Is it Time for College Athletes to Get Paid to Play Big-Time Sports?



March Madness is in full swing. Coaches are continuously changing schools for bigger paydays. Licensed merchandise sales reach record levels every year. It seems everyone is making money except for those doing most of the sweating. Should that change?  Should we start paying college athletes for their services?

This is a particularly sensitive issue in our community. Nearly 80 percent of Division I basketball players are African American. Yet the majority of those making the real money: coaches, administrators, advertisers, television personnel, and arena managers are White.

We’ve all heard the old refrain that players receive tuition, books, room and board, and, in some cases, expense money as compensation for their skills. Is it enough? And what are the consequences if we start paying college athletes?

The case can be made that most student athletes are playing non-revenue or low-revenue sports for the love of the game and that there is little or no professional opportunity in sports like lacrosse, softball, rowing, women’s soccer, wrestling, and volleyball. These sports can easily be justified as part of the fabric of university life in much the same way scholarships and stipends for choral groups and actors in school plays are justified.  

Football and men’s basketball are different. According to Forbes Magazine, these two sports are essentially professional operations, generating annual revenue in excess of $6 billion—more than the National Basketball Association.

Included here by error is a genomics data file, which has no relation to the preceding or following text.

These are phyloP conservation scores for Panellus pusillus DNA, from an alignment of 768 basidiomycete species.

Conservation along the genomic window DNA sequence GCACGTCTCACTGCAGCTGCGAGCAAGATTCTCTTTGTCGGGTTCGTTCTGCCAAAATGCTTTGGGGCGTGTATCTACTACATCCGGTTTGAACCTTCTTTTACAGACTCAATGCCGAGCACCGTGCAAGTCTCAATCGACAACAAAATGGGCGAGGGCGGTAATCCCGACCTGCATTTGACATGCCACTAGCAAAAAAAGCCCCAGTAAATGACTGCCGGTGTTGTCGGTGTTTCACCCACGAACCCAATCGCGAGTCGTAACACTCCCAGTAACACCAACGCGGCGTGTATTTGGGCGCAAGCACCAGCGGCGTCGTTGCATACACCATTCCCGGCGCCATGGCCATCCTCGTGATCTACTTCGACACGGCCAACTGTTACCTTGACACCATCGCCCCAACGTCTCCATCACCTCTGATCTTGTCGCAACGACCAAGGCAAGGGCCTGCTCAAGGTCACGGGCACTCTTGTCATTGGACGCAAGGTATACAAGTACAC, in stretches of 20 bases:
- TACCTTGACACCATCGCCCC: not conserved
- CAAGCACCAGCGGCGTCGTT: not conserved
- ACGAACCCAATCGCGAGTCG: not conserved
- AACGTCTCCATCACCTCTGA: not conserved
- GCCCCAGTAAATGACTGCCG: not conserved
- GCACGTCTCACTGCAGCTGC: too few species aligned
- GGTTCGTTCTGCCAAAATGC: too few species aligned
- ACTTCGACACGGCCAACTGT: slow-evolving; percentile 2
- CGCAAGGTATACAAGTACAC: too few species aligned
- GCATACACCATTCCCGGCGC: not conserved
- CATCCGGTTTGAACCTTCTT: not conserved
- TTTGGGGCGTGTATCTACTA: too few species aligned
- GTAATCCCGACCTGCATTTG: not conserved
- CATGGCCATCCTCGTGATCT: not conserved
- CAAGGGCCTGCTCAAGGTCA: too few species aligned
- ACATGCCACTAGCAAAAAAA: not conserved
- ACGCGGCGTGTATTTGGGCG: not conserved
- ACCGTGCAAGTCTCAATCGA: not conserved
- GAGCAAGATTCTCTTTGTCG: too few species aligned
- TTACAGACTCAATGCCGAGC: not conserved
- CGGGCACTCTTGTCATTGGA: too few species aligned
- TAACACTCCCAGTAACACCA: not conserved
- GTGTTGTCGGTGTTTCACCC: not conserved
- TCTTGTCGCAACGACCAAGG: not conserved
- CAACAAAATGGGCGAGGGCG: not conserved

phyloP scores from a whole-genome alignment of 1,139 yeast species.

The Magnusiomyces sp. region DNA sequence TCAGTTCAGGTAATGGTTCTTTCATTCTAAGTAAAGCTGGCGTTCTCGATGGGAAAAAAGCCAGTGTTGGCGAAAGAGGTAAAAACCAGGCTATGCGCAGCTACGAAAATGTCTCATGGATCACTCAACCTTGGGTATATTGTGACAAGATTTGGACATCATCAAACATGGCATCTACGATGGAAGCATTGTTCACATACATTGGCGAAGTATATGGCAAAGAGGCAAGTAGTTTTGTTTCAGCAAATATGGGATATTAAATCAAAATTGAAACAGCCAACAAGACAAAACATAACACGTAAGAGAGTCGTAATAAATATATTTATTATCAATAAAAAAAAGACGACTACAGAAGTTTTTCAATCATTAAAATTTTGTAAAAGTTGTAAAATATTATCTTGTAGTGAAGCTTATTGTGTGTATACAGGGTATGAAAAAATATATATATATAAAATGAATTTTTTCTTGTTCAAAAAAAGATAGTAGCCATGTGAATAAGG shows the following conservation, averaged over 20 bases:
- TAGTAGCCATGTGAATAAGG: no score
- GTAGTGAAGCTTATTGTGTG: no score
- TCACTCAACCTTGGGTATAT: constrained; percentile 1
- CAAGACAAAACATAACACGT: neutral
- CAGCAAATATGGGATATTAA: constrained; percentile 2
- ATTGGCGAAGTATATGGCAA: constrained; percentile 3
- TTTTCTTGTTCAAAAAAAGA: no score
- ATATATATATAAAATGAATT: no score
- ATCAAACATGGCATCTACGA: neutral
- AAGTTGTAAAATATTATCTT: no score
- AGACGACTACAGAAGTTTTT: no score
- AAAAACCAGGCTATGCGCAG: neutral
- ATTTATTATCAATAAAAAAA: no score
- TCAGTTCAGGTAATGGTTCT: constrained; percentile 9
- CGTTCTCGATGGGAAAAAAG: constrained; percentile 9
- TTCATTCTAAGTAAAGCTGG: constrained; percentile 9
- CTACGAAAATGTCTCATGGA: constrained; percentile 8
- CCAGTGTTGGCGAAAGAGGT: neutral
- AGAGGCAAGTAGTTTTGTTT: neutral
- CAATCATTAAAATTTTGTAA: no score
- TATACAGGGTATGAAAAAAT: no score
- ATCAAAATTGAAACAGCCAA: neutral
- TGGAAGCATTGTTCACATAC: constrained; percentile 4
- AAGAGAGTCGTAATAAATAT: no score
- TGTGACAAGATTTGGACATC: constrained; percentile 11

Former University of Michigan president James Duderstadt told New York Times columnist Joe Nocera: “Most sports can be justified as part of what a university does. But big-time football and men’s basketball are clearly commercial entertainment and have been pulled away from the fundamental purpose of a university.”

Players are smart. They see 20,000 fans at a basketball game or 70,000 at a football game. They notice jerseys with their names on them in the bookstore and online. They see their coach driving a Mercedes and living in a mansion. It’s only natural to think that some of that should be going to them.

Consider the inner-city player matriculating at a big state university like Indiana or North Carolina. Do they have the clothes, the shoes, or even the money for dates that their classmates might have? Paying college athletes might curb some of that resentment and compensate them for the revenue they are producing for the university.

And it’s not just receiving a salary. Today, allowing the coach to buy an athlete a Happy Meal is an NCAA violation. Big time college athletes should be allowed to endorse shoes, cars, burgers, clothing and whatever else they can generate through free-market capitalism. We know the adults around them are doing exactly that.

Sure, there are those who say that paying college athletes would remove some of the aura of college sports. That somehow receiving a check would mean that players are playing for something other than the honor of ol’ State U.

Here’s a news flash, the college athlete experience is nothing like the typical student experience.  The athletes work 50 hours a week at their sport, are beholden to their head coach for the continuation of their annually-renewable scholarship, and in most cases don’t have the time or remaining energy to attempt challenging coursework in-season.

Maybe paying college athletes to play big time college sports might affect illusions held by some alumni, but that’s the nature of illusions…they are figments of one’s imagination.

No, paying college athletes in big-time, revenue producing sports is an idea whose time has long-past come. Those owning cotton fields in the 21st century have to pay their workers. College athletic departments should do the same.

Hirsch is a contributing writer for Regal Magazine, a publication dedicated to the African American community.

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